“Where are you going?” We’re often asked, as we remove C from an activity, family gathering or party.
“He needs some quiet time.” Our response is met with confusion, a remark that I must need quiet time, or a simple nod of understanding. Maybe I was naïve when I thought it would be easier for others to understand now that he has the autism diagnosis.
Over the years, we discovered that scheduling breaks to avoid sensory overload is necessary to our son’s success in any non-routine situation. We didn’t always schedule breaks for him and we learned the hard way. Meltdowns came out of nowhere…or so we thought. The truth is that we didn’t know how to recognize his nonverbal communication.
Now I can see when he starts to get on edge.
He clings tightly to a matchbox vehicle – maybe even one in each hand. Cars and trucks have always been his comfort items. He calms himself by playing with them, resting his head on the ground to study the wheels.
He starts to snap a little at other children, not allowing them to play near him or becoming physically agitated that they are nearby. If his sister is there, he picks an argument with her to place his frustration somewhere “safe.”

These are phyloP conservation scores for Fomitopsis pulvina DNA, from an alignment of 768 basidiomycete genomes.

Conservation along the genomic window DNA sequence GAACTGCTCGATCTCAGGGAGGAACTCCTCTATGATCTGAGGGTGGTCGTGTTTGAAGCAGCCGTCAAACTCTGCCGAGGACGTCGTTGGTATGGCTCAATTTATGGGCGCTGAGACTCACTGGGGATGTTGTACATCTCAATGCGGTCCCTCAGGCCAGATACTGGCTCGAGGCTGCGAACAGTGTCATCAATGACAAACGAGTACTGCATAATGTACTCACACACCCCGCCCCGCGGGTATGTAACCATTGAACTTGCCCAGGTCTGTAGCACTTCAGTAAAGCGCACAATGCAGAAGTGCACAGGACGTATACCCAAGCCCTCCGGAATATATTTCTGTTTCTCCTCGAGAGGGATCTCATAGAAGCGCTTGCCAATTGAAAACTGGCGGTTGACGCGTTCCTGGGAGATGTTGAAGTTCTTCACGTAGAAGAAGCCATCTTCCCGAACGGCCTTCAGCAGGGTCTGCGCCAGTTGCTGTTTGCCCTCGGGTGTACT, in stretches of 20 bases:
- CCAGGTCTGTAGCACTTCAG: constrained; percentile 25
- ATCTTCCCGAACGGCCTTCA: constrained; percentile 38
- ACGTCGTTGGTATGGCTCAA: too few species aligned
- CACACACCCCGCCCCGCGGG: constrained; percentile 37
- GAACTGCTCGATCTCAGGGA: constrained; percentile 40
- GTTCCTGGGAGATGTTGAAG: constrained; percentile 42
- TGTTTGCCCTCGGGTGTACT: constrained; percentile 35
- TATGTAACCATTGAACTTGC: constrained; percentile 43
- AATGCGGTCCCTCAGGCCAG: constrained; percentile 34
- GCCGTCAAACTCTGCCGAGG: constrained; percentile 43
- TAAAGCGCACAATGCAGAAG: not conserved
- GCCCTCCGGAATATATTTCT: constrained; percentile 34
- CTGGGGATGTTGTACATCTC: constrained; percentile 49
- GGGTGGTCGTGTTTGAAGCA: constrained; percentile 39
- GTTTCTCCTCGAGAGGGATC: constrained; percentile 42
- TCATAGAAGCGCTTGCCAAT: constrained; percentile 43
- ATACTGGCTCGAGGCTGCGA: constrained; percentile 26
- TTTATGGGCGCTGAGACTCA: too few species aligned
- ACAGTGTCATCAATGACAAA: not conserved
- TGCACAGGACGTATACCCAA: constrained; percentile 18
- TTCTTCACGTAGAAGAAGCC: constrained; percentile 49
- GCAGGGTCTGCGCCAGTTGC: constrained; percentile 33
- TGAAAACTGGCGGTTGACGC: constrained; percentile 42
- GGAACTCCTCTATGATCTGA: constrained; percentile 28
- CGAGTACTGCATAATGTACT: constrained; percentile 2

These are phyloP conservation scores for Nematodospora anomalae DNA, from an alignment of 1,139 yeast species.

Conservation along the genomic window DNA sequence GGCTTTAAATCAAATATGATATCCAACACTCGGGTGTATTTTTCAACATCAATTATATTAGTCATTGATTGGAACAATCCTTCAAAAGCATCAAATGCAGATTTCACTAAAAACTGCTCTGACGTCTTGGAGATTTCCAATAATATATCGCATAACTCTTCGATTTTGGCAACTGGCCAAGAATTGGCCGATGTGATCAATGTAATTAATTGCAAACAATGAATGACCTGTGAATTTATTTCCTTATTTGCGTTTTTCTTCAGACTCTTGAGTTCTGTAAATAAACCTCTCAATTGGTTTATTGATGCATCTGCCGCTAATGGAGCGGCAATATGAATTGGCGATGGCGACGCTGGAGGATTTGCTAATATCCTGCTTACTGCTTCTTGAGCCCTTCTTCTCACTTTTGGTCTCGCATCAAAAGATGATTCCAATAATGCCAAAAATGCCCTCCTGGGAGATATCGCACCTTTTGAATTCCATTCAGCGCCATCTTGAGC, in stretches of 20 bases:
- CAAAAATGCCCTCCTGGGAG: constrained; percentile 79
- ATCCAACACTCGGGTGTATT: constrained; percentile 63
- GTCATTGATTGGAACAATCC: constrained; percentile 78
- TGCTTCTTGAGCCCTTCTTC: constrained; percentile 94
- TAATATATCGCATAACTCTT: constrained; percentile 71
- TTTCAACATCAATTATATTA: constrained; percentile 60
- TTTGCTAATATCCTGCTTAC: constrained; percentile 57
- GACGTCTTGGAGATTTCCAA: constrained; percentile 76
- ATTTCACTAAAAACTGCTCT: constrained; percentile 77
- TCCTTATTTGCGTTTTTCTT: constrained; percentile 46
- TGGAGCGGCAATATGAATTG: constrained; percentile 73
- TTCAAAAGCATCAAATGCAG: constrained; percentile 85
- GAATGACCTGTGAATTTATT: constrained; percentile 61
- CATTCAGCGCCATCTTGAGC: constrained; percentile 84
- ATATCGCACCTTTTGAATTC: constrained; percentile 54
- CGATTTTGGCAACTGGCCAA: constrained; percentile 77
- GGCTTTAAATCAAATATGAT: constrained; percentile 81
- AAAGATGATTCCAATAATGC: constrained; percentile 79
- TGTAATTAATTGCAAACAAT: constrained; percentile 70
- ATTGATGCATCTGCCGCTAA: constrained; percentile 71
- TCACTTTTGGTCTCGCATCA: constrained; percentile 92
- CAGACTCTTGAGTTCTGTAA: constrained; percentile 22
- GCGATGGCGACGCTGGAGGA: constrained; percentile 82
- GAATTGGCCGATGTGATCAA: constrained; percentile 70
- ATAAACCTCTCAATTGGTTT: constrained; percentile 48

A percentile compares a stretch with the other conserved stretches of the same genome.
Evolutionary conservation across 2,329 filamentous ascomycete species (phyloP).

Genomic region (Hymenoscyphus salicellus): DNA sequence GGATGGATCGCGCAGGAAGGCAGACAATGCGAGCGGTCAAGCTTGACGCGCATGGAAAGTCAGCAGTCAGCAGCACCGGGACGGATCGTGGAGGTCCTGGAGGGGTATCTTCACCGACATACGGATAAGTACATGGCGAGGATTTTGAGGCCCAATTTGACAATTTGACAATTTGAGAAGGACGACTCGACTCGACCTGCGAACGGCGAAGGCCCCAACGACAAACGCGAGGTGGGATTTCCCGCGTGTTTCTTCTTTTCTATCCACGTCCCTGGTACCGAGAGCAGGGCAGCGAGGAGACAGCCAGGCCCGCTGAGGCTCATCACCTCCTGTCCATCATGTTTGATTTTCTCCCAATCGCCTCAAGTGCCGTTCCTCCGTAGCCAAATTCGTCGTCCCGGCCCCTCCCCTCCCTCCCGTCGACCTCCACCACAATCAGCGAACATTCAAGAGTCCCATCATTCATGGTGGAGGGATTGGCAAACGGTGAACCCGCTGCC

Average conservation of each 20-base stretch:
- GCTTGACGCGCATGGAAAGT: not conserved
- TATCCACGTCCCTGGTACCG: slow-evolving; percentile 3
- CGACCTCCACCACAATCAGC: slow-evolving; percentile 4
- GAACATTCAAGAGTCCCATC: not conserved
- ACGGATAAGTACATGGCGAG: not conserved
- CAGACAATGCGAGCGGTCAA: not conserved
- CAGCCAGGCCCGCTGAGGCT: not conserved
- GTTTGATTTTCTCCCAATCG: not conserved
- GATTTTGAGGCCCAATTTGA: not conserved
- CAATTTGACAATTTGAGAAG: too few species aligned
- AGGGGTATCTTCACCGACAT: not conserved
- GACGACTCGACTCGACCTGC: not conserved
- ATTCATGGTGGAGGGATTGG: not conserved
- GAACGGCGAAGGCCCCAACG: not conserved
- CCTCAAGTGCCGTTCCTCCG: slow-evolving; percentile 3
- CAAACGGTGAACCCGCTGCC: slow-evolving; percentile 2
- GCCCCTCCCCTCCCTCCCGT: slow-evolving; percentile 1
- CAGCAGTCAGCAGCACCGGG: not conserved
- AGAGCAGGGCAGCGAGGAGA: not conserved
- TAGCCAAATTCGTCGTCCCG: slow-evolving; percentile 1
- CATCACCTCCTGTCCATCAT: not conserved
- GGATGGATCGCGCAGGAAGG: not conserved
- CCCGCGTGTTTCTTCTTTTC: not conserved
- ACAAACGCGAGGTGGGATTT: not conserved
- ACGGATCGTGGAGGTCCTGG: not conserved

Verbal communication diminishes. Baby talk, grunting or whining begins.
Instead of seeking out new toys or playmates, he retreats into his own world. He ignores the kids around him and refuses to let them into his bubble.
Once any of these signs appear, I whisk him away to a quiet place. We call it his, “quiet time,” and we go to a quiet room and close the door. He can play with cars or watch a cartoon. When he is able to retreat to a quiet, safe activity, then he finds a way to center himself.
Now that he is 4, he is better at telling me what he needs. “I want to go home,” is actually code for, “I have reached my limit.” Time has taught me that making him stay is unfair and, in some cases, can hurt him. Making him stay means forcing his body into sensory overload and discomfort, which will result in explosive autism meltdowns.
Being a special needs parent has toughened me a bit. I used to care more about what people think, but now the bottom line is this: I need to do what is best for my child.
Do you schedule breaks for your child (or yourself)? How do you handle people in your life who don’t understand?